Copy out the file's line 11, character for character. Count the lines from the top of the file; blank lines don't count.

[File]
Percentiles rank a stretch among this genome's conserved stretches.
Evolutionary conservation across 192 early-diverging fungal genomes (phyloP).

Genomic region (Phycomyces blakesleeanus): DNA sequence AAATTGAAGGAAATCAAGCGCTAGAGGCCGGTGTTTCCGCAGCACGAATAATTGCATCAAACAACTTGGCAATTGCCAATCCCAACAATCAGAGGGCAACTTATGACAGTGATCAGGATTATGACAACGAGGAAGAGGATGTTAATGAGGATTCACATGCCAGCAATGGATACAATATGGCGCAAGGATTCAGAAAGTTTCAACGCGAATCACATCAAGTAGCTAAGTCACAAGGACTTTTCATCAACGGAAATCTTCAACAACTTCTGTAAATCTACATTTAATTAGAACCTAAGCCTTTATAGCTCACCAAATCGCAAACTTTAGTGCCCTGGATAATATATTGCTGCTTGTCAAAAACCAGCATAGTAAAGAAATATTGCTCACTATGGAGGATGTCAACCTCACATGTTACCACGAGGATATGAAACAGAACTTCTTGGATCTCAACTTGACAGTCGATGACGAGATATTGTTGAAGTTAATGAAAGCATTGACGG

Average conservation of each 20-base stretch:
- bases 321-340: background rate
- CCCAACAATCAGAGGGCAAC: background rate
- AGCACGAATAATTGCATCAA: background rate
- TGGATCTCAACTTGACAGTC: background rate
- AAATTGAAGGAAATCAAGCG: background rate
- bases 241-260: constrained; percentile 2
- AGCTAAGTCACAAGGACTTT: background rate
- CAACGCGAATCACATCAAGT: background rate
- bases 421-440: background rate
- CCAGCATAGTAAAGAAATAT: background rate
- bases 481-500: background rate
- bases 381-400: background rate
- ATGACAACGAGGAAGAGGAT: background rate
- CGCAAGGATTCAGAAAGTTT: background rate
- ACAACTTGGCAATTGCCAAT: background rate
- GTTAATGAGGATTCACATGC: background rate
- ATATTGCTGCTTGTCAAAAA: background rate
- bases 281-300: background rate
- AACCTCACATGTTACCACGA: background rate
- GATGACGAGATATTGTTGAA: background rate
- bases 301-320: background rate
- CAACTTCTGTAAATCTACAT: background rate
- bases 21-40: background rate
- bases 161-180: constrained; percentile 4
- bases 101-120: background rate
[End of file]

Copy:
- AGCTAAGTCACAAGGACTTT: background rate